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Frequently Asked Questions

  • All
  • General ABA
  • Insurance
  • Rinn ABA Services
  • All
  • General ABA
  • Insurance
  • Rinn ABA Services
What is ABA?
In their definitive textbook “Applied Behavior Analysis,” Cooper, Heron, and Heward define ABA as “a science devoted to the understanding and improvement of human behavior.” ABA researchers have spent decades studying how people’s behavior can be shaped by the behavior of others, as well as the rules and routines they encounter. ABA service providers use techniques based on the principles established by these researchers. These techniques span a wide variety of skill areas, and can address issues of socialization, communication, self-care, and problem behavior, to name a few.
Is all that data really necessary?
In most cases, yes. Behavior analysts use data to assess the effectiveness of their teaching. This means they can quickly modify ineffective procedures when necessary. Also, data are used to determine precisely when a skill has been learned to criterion, so that skill can be advanced, and the extra teaching time can be allocated to a new skill. It is true, however, that some forms of data collection can be time-consuming and slow the pace of instruction. For this reason, Rinn ABA Consulting uses digital cloud-based data collection and analysis, for maximum efficiency and transparency.
Is ABA all discrete trials and rote memorization?
No! Quality ABA service providers ensure that students learn to "apply" the skills they've learned in truly functional ways. Discrete trial teaching is often used to introduce and hone skills (e.g., playing with a doll, math facts, putting on socks) in a controlled distraction-free environment (e.g., at a desk). However, once the skill is adequately learned in this environment, it is taught "in context" (e.g., during a play date, while paying for a purchase, when getting dressed), and incorporated into everyday life.
Also, there are many essential skills that do not lend themselves to deskwork. Think of self-help skills (e.g., brushing teeth), leisure skills (e.g., playing catch), social skills (e.g., greeting a friend), community skills (e.g., going shopping), and so on. These skills may be more effectively taught using naturalistic teaching methods.
If a child constantly receives rewards, won’t he/she refuse to work in their absence?
his raises the age-old question of whether intrinsic motivation (e.g., being naturally motivated) is hampered by extrinsic motivation (e.g., being motivated by possible rewards). The truth is: extrinsic motivation can, and often does cultivate intrinsic motivation. The principles of ABA suggest that we are more likely to enjoy the things that are associated with rewards, even after those rewards are no longer available.
Think of the eating habits of young children. Most young children are not “intrinsically” motivated to try new foods. However, when provided with praise from parents, and perhaps a preferred treat, children become motivated to try them. Over time, they come to naturally enjoy many of the foods, with or without the promise of a treat.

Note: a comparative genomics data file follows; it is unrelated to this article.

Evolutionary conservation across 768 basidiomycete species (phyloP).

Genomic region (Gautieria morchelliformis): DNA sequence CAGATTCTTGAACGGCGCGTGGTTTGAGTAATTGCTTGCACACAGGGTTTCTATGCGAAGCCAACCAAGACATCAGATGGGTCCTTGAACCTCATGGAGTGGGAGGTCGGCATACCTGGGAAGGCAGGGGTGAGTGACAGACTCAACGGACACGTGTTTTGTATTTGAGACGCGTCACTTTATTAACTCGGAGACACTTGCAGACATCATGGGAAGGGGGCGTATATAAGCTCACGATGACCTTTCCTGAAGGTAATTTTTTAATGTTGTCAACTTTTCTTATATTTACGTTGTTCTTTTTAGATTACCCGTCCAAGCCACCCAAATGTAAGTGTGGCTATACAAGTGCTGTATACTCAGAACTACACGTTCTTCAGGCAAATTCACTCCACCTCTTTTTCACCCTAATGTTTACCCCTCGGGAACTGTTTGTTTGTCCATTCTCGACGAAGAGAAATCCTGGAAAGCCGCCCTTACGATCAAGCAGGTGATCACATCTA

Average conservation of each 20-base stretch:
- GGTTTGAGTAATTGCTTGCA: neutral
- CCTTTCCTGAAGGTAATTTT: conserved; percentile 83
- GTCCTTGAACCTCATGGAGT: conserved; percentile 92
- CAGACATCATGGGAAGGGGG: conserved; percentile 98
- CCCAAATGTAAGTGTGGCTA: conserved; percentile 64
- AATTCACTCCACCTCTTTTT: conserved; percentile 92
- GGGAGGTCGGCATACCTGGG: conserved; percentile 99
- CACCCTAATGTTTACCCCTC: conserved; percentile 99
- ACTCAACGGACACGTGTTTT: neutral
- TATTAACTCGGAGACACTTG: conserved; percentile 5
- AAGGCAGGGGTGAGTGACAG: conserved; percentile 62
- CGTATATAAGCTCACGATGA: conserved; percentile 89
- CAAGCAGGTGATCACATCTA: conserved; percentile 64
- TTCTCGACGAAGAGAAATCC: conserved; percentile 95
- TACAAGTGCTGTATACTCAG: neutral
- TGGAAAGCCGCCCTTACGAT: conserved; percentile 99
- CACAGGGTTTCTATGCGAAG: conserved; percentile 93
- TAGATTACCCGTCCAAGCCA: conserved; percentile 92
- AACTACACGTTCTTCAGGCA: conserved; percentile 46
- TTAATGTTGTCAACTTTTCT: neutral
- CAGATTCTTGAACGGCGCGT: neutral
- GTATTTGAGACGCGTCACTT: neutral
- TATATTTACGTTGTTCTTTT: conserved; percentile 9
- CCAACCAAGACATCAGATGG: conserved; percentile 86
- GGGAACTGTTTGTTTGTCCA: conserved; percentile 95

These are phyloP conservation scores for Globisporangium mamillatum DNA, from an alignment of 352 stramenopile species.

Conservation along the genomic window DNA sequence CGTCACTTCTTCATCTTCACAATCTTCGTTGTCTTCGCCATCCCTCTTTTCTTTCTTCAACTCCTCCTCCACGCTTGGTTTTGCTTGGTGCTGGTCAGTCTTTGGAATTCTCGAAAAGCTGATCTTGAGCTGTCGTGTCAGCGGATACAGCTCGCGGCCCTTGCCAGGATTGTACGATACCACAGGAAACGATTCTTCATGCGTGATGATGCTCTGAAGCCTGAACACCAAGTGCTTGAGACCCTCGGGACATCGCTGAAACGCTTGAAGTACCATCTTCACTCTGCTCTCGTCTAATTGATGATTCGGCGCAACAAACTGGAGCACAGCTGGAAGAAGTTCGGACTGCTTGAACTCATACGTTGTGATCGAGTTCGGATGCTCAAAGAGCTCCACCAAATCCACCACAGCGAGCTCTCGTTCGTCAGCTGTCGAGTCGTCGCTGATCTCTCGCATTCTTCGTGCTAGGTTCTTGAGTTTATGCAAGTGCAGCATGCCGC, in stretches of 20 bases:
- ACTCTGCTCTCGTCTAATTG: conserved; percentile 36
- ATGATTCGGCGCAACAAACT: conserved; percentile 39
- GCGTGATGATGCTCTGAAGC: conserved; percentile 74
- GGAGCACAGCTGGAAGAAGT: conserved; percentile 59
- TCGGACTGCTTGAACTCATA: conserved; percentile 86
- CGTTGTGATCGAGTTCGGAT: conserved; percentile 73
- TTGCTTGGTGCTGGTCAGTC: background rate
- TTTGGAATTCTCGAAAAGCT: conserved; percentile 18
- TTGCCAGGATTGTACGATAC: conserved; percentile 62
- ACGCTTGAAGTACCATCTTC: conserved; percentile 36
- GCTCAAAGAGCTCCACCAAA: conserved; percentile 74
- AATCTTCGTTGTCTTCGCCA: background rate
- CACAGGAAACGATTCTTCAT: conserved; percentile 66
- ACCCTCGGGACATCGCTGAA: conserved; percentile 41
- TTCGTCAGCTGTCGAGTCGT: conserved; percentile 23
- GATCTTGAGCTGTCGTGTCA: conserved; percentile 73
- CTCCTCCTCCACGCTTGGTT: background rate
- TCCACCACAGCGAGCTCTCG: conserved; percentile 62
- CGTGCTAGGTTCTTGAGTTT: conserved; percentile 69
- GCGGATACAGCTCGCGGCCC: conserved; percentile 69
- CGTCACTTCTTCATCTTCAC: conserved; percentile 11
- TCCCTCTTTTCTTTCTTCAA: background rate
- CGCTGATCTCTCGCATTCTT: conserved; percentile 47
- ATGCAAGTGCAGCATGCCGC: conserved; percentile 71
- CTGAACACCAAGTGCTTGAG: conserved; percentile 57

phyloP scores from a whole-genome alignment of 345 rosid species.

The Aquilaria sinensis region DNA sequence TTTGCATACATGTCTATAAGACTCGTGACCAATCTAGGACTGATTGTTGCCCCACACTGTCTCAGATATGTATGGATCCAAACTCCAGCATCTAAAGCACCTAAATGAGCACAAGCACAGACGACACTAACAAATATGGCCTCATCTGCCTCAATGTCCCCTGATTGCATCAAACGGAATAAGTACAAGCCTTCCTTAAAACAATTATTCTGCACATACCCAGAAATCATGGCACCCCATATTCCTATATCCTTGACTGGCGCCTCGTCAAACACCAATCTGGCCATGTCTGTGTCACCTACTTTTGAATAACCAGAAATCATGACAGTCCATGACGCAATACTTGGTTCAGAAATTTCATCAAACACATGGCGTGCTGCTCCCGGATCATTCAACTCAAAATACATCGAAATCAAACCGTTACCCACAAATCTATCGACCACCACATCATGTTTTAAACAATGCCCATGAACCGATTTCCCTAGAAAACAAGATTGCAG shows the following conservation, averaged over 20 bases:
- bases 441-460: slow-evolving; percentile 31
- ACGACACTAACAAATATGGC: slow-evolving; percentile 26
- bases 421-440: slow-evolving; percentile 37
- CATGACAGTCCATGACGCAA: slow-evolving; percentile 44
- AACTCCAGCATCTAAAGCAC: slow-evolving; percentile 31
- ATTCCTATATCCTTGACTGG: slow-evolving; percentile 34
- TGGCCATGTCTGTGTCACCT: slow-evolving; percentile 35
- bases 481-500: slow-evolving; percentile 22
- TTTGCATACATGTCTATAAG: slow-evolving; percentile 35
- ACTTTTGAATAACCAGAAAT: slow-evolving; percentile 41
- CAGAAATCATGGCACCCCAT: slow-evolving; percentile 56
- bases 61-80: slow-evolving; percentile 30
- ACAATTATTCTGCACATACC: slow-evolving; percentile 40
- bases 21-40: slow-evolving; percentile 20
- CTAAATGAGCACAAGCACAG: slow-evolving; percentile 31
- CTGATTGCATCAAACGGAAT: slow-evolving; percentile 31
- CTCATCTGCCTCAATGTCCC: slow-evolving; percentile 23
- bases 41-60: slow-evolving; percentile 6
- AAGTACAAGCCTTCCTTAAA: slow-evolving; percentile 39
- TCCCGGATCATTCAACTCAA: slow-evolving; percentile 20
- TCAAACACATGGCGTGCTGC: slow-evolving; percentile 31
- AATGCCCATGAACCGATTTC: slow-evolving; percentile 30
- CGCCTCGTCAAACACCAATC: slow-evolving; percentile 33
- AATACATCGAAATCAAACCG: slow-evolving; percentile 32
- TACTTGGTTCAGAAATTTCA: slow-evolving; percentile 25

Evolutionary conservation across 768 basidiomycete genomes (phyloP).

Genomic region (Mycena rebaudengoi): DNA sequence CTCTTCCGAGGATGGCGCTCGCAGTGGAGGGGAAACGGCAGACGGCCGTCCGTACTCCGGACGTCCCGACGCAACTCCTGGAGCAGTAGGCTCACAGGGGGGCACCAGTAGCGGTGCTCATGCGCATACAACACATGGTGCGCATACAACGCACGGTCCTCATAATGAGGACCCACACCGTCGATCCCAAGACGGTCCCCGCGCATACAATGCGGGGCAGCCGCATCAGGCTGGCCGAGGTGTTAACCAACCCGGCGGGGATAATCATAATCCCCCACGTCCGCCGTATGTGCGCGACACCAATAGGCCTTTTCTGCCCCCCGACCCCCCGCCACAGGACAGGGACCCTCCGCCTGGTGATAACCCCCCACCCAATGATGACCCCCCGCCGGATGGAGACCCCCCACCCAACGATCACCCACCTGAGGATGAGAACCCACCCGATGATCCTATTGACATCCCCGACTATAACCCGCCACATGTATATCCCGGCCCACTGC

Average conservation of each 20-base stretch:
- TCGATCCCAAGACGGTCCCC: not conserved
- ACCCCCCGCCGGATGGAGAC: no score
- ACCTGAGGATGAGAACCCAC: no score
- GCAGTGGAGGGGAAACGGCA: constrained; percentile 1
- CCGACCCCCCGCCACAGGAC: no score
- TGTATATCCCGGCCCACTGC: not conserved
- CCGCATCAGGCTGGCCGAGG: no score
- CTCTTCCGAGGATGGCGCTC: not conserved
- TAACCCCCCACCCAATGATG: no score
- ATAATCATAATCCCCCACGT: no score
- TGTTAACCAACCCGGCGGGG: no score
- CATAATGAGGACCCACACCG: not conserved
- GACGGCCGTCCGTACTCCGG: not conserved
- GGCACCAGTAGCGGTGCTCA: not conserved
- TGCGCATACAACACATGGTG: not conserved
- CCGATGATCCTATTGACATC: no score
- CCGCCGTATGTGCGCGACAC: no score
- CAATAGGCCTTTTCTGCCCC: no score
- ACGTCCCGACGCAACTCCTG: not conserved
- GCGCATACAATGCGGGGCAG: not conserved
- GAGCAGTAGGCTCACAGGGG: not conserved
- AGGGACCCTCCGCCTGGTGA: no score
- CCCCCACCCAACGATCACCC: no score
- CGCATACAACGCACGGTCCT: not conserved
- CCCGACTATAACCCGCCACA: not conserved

We all receive rewards in our daily lives that reinforce our behavior. The clearest example of this is receiving a paycheck for hard work. Though many people truly enjoy their jobs, most would not work 40 hours a week simply for the “intrinsic” reward of doing so. The extrinsic reward of a paycheck is what ultimately motivates people to go to work everyday. So why prevent our students from earning something for their hard work?
How long is each ABA session?
Sessions vary in length depending on your referral and authorization from your insurance company. Rinn ABA requires at least 3 sessions per week in order to reach milestones and foster progress with the child as well as the parents.
How extensively have ABA principles been researched?
Behavior analysts have rigorously tested the principles of their science for over 50 years. Unlike many sciences, ABA researchers administer numerous controls to enhance the validity of their experiments. Some of these controls include: baseline measures, inter-observer agreement, treatment integrity, and social validity. Furthermore, behavior analytic research refrains from “averaging” data, which can mask the true effectiveness (or ineffectiveness) of an intervention. Click here to access decades of peer-reviewed articles on ABA's principles and methods, in The Journal of Applied Behavior Analysis (JABA).
How does ABA differ from Verbal Behavior and Positive Behavior Supports?
Verbal Behavior (VB) and Positive Behavior Supports (PBS) can be thought of as offshoots or extensions of ABA, which is the parent science. Both sets of methods utilize behavior analytic principles, and despite slight differences in terminology, do not conflict with ABA in any meaningful way.
Does health insurance cover ABA therapy?
Yes! ABA therapy is now considered a "medically necessary" treatment and is covered by most, if not all, insurance carriers.

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Client Testimonials

“Hannah’s” son began receiving services with Rinn ABA in 2015 at the age of 1.5 years old. Here Hannah discusses her son’s progress.
“Melissa’s” son began receiving services with Rinn ABA in 2014. Here Melissa describes how her son’s behavior change increased the quality of life for the whole family.
Here, “Hannah” describes the professionalism and dedication of Rinn’s ABA staff.